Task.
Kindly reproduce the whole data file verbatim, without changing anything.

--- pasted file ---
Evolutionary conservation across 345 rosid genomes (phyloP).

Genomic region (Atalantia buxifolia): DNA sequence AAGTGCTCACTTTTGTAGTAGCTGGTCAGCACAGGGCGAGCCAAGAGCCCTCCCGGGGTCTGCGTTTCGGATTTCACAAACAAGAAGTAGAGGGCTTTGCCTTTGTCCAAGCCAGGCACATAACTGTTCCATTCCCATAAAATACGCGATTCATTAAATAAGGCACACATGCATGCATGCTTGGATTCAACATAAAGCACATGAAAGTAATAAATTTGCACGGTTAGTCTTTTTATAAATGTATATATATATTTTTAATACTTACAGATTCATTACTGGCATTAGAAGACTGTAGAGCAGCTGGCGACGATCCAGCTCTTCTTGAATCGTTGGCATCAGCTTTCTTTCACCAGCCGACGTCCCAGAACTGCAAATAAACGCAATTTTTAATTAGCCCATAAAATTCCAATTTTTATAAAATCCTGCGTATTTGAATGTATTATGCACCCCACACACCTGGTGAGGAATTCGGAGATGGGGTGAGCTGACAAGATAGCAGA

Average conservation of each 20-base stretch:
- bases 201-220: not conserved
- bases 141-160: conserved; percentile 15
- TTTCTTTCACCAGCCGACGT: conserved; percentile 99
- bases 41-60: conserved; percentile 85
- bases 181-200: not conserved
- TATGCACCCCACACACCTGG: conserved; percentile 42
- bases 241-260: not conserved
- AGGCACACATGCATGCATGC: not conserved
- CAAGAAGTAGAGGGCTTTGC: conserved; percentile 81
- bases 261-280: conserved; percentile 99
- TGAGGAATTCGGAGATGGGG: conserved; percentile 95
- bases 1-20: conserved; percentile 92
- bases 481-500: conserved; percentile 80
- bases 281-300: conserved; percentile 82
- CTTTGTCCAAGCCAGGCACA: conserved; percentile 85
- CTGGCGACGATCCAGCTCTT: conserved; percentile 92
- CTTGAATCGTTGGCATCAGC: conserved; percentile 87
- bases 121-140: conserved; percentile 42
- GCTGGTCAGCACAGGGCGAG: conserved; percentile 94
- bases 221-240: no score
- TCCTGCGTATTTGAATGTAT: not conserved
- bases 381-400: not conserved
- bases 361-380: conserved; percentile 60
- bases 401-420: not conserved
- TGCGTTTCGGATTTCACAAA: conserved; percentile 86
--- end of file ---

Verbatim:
Evolutionary conservation across 345 rosid genomes (phyloP).

Genomic region (Atalantia buxifolia): DNA sequence AAGTGCTCACTTTTGTAGTAGCTGGTCAGCACAGGGCGAGCCAAGAGCCCTCCCGGGGTCTGCGTTTCGGATTTCACAAACAAGAAGTAGAGGGCTTTGCCTTTGTCCAAGCCAGGCACATAACTGTTCCATTCCCATAAAATACGCGATTCATTAAATAAGGCACACATGCATGCATGCTTGGATTCAACATAAAGCACATGAAAGTAATAAATTTGCACGGTTAGTCTTTTTATAAATGTATATATATATTTTTAATACTTACAGATTCATTACTGGCATTAGAAGACTGTAGAGCAGCTGGCGACGATCCAGCTCTTCTTGAATCGTTGGCATCAGCTTTCTTTCACCAGCCGACGTCCCAGAACTGCAAATAAACGCAATTTTTAATTAGCCCATAAAATTCCAATTTTTATAAAATCCTGCGTATTTGAATGTATTATGCACCCCACACACCTGGTGAGGAATTCGGAGATGGGGTGAGCTGACAAGATAGCAGA

Average conservation of each 20-base stretch:
- bases 201-220: not conserved
- bases 141-160: conserved; percentile 15
- TTTCTTTCACCAGCCGACGT: conserved; percentile 99
- bases 41-60: conserved; percentile 85
- bases 181-200: not conserved
- TATGCACCCCACACACCTGG: conserved; percentile 42
- bases 241-260: not conserved
- AGGCACACATGCATGCATGC: not conserved
- CAAGAAGTAGAGGGCTTTGC: conserved; percentile 81
- bases 261-280: conserved; percentile 99
- TGAGGAATTCGGAGATGGGG: conserved; percentile 95
- bases 1-20: conserved; percentile 92
- bases 481-500: conserved; percentile 80
- bases 281-300: conserved; percentile 82
- CTTTGTCCAAGCCAGGCACA: conserved; percentile 85
- CTGGCGACGATCCAGCTCTT: conserved; percentile 92
- CTTGAATCGTTGGCATCAGC: conserved; percentile 87
- bases 121-140: conserved; percentile 42
- GCTGGTCAGCACAGGGCGAG: conserved; percentile 94
- bases 221-240: no score
- TCCTGCGTATTTGAATGTAT: not conserved
- bases 381-400: not conserved
- bases 361-380: conserved; percentile 60
- bases 401-420: not conserved
- TGCGTTTCGGATTTCACAAA: conserved; percentile 86